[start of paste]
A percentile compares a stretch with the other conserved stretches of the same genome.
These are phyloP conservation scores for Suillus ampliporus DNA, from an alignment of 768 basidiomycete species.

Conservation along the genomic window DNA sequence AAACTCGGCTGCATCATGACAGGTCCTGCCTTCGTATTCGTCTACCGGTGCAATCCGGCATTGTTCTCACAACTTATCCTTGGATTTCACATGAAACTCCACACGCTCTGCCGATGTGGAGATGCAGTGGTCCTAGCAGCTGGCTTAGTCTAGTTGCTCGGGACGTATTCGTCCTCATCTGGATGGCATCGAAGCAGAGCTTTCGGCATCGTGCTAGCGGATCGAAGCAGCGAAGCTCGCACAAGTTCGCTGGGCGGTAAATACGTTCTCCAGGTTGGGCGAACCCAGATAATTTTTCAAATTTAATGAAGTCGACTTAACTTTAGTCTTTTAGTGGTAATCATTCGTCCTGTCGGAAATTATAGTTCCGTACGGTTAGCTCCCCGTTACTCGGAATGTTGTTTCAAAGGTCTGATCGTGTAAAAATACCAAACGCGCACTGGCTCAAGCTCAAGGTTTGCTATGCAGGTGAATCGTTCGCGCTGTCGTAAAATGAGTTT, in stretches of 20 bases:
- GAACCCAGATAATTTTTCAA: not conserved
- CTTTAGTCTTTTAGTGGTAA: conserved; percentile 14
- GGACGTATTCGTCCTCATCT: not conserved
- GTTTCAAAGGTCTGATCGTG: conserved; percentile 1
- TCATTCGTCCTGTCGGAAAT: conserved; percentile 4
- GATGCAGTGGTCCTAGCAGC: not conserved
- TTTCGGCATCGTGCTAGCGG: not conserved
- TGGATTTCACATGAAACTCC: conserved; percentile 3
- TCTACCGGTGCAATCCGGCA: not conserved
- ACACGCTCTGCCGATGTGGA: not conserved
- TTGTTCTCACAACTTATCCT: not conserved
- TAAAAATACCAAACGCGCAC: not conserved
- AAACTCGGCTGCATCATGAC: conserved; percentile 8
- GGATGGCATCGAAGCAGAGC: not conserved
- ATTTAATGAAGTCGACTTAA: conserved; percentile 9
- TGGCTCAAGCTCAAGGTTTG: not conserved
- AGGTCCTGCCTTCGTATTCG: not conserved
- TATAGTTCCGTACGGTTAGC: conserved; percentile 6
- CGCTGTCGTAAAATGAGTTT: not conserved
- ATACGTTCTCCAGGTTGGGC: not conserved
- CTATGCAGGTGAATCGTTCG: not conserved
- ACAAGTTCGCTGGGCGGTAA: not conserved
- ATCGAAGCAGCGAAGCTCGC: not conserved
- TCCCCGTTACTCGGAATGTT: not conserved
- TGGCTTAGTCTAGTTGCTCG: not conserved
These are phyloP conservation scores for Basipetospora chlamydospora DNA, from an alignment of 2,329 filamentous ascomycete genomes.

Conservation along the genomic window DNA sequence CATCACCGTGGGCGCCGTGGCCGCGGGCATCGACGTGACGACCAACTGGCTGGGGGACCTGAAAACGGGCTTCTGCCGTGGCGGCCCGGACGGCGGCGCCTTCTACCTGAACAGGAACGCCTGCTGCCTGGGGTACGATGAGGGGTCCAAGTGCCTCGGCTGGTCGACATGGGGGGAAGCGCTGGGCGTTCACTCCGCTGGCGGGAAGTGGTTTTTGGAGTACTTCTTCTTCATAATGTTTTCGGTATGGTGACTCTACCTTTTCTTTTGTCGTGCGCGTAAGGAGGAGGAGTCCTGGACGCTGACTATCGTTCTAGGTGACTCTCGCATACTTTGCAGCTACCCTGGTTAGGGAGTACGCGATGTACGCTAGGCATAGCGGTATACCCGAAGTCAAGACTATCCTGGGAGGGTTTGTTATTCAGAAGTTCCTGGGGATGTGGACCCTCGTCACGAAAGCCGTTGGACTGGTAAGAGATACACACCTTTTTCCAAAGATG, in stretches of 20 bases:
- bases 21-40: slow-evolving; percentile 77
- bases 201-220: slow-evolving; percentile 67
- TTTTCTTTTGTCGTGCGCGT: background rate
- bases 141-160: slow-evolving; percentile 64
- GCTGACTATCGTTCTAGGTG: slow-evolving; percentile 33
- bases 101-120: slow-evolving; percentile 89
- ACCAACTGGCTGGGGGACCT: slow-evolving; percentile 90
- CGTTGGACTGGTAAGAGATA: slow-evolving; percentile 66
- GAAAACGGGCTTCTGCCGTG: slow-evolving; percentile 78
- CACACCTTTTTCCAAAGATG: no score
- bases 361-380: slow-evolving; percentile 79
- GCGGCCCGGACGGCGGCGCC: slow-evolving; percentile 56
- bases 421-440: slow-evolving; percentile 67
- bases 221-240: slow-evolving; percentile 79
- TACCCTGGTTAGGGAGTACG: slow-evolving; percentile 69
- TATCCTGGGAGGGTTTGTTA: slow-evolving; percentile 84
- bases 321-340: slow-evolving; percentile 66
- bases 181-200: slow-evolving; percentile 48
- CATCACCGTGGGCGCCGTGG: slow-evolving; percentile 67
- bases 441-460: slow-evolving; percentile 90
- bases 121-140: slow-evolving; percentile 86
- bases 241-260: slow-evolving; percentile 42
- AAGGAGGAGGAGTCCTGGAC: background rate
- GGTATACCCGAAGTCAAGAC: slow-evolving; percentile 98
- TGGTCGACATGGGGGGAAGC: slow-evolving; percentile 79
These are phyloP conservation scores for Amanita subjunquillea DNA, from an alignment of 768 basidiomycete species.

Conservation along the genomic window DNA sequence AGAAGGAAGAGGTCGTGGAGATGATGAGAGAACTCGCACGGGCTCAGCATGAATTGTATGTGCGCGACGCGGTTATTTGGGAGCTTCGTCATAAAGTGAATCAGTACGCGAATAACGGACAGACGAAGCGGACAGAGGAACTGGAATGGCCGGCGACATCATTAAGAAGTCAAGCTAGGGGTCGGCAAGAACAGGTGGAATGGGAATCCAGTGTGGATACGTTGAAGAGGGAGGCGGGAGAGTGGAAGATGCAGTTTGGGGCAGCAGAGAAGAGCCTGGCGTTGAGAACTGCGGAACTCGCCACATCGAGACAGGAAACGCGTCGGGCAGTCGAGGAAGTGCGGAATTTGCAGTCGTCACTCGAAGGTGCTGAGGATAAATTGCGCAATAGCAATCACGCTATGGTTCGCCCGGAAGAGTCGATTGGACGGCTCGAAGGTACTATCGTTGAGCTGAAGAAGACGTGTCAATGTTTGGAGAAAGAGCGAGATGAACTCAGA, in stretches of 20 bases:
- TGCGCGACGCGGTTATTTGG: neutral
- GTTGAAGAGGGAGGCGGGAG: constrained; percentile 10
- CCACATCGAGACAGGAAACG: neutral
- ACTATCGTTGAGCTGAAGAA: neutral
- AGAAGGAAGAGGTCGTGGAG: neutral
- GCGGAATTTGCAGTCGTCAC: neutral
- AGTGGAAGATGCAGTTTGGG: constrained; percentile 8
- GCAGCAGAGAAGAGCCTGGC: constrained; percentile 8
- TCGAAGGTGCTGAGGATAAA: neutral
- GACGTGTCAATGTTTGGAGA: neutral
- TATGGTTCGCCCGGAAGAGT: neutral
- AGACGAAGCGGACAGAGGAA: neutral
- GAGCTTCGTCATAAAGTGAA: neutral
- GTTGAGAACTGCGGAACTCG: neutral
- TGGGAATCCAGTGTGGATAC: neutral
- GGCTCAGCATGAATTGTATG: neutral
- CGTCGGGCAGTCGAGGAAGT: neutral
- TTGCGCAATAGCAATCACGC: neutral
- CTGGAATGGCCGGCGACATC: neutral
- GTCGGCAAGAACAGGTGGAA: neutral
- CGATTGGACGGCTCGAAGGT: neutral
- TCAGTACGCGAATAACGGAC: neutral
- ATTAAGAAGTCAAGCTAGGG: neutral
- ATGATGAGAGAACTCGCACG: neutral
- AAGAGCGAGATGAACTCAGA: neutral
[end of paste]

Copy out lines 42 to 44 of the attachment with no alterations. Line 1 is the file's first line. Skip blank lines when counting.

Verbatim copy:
- GCGGCCCGGACGGCGGCGCC: slow-evolving; percentile 56
- bases 421-440: slow-evolving; percentile 67
- bases 221-240: slow-evolving; percentile 79